Running games, coaching stability give AFC South the edge
The AFC South will be hard-pressed to repeat its .656 winning percentage from '07, but it remains the toughest division in the NFL, writes Paul Kuharsky.
Last year's collective 42-22 record produced a .656 winning percentage, the best for a division in NFL history. Indianapolis, Jacksonville and Tennessee all went to the playoffs, and last-place Houston finished 8-8.
Can they match that this year? Probably not.
While it shouldn't necessarily be part of the equation, the AFC South includes two expansion teams and two teams that relocated. They hardly have the roots of the storied Cowboys, Giants, Redskins and Eagles.
"I think those teams are better known around the country -- more publicized teams -- with Dallas and New York," Houston tight end Owen Daniels said. "The AFC South is more of a newer division, newer teams, and we're just trying to make a name for ourselves. I think we've started to do that very well."
The Colts have won the division five years running, which means the other three teams haven't been chasing a moving target -- they've known exactly what to aim for. The Jaguars, Titans and Texans have all worked hard to find pass rushers who might disrupt Peyton Manning's timing; they've all tried to build physical rushing attacks that can be successful against Indianapolis' quick defense.
|"AFC South will compete with NFC East for NFL's toughest division." Blog|
That blueprint may not have produced many wins over Indianapolis, but it has proven effective against plenty of other teams.
"I think with the Colts' having won the division for five straight years, as a GM or a head coach, you have to build your team for that, like, 'We have to knock these guys off because they're on the top,'" Houston middle linebacker DeMeco Ryans said. "You're going to build around your defense first, get some pass rushers in to get after Peyton Manning. And then you add your pieces here and there; a couple running backs, you have to run the ball against Indy. We've added those pieces to go out and compete with them and beat them."
"Outside the division, it still works. If you're running the ball and your front seven is playing well stopping the run and you've got those guys pass rushing coming off on third down, that recipe will beat anybody."
Here are the three other major reasons I give the AFC South the edge:
1) Steady rushing attacks
The Titans and Jaguars are dead-set on running the ball and have the patience and personnel to do it well and consistently. They ranked first and second in the league in rush attempts last season. Everyone thinks of Indianapolis' offense and thinks of Manning and the Colts' passing game, but Joseph Addai tied for the second-most rushing touchdowns in the league with 12 last season. Houston is positioned to make a big jump in the run game. Every time Alex Gibbs has installed his zone-blocking scheme with an emphasis on cutting down defenders, his team's rushing offense has taken off quickly.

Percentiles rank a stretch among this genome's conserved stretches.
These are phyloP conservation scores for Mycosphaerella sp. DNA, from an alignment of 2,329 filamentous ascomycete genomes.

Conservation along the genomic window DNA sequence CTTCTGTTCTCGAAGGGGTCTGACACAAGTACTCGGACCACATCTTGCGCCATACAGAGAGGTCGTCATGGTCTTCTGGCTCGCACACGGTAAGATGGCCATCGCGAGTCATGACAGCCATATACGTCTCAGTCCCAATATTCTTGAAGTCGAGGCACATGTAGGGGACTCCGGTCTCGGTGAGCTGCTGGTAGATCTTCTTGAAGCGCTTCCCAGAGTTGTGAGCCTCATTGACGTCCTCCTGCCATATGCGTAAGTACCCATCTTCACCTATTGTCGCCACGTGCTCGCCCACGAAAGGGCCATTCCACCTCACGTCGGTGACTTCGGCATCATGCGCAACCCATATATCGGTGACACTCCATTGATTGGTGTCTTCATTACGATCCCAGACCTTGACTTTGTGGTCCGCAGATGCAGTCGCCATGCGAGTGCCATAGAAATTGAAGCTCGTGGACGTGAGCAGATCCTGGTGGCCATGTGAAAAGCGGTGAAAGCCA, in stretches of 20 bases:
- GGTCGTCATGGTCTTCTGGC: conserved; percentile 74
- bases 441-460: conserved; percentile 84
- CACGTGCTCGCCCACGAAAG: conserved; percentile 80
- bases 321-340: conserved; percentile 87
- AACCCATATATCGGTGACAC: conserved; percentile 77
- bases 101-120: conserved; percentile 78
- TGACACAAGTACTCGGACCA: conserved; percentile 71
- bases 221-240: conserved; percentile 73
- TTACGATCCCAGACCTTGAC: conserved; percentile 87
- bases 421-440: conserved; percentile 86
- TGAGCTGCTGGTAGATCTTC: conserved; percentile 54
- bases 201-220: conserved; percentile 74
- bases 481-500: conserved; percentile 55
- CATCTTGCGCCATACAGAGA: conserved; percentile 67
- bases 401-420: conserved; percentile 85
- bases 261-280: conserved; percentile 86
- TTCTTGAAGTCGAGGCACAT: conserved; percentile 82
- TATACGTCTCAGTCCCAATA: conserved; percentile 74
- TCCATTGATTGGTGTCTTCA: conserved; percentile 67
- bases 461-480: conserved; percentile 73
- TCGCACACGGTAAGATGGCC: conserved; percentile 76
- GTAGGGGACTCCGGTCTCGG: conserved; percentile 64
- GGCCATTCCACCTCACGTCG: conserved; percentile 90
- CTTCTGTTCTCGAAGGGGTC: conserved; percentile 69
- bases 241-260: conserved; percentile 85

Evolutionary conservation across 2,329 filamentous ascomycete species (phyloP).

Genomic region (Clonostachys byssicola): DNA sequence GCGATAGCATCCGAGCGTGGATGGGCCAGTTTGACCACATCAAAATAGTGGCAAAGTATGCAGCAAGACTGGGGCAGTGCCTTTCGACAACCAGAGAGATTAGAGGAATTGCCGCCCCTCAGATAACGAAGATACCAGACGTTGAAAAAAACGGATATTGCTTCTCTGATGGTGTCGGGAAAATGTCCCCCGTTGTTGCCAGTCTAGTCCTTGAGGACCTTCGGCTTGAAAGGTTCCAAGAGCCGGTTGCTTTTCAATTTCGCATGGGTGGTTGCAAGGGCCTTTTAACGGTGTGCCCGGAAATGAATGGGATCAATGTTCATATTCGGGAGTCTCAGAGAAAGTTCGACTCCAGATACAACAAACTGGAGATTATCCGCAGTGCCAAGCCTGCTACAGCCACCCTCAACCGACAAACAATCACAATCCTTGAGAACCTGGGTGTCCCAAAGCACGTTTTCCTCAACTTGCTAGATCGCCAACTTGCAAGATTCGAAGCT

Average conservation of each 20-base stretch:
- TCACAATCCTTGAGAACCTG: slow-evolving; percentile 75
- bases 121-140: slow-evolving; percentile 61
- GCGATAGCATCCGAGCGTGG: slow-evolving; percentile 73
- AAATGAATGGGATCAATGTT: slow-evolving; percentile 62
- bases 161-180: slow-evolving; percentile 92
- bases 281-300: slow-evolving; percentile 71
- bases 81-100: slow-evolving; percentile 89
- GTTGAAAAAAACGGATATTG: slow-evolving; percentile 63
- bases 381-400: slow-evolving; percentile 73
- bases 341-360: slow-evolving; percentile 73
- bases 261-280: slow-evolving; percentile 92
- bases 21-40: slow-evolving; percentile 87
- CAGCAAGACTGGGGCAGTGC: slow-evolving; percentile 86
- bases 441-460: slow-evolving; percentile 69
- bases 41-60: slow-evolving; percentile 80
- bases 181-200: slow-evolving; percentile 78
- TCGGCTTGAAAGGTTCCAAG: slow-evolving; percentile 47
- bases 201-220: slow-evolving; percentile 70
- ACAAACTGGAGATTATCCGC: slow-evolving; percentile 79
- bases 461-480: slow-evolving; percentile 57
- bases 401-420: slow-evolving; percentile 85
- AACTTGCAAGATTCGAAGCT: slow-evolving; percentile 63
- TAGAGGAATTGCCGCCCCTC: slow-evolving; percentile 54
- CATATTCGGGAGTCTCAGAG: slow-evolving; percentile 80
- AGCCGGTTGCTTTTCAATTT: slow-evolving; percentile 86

2) Coaching stability
The only possibility of a change in the division after this season is in Indianapolis, where the Colts will push for Tony Dungy to stick around. Even if he decides to leave, his replacement, Jim Caldwell, is in place. Jeff Fisher, Jack Del Rio and Gary Kubiak have plans in place and solid backing from ownership. They are going nowhere. In the NFC East, many are considering Wade Phillips a lame duck, and the successor who's lined up, Jason Garrett, has zero experience as a head coach. If the Redskins are bad, Jim Zorn could fall under immediate pressure. And while Andy Reid should be able to coach the Eagles as long as he likes, it's not inconceivable he could walk away if he feels he has not been able to devote enough time to family matters.
3) Fred Taylor says so
Anyone who has had a chance to sit with the Jaguars running back likes him and comes to value his big-picture thinking. The super-productive Taylor is a straight shooter who has good friends spread all around the league. He scoffed when I suggested the NFC East might be better than the AFC South, and his position on the debate deserves some weight, even if his evidence is a little dated.
"[The] NFC East is overrated," he said. "We drubbed those guys a year ago. Not last season, but when we played those guys. I just really feel like they're overrated. The NFC can't really hang with that. The Giants saved the NFC, actually, by winning the Super Bowl. With the exception of the Redskins two years ago, we kind of just ran through that division.
"Our division is the best. We come, we play smash-mouth. We've got offenses that can light it up. The Texans, they're a team that shows they can play with the best of the best in this league. The record speaks for itself. Every team went .500 or better last year. With that being said, I really believe we have the best division."
Paul Kuharsky covers the NFL for ESPN.com.
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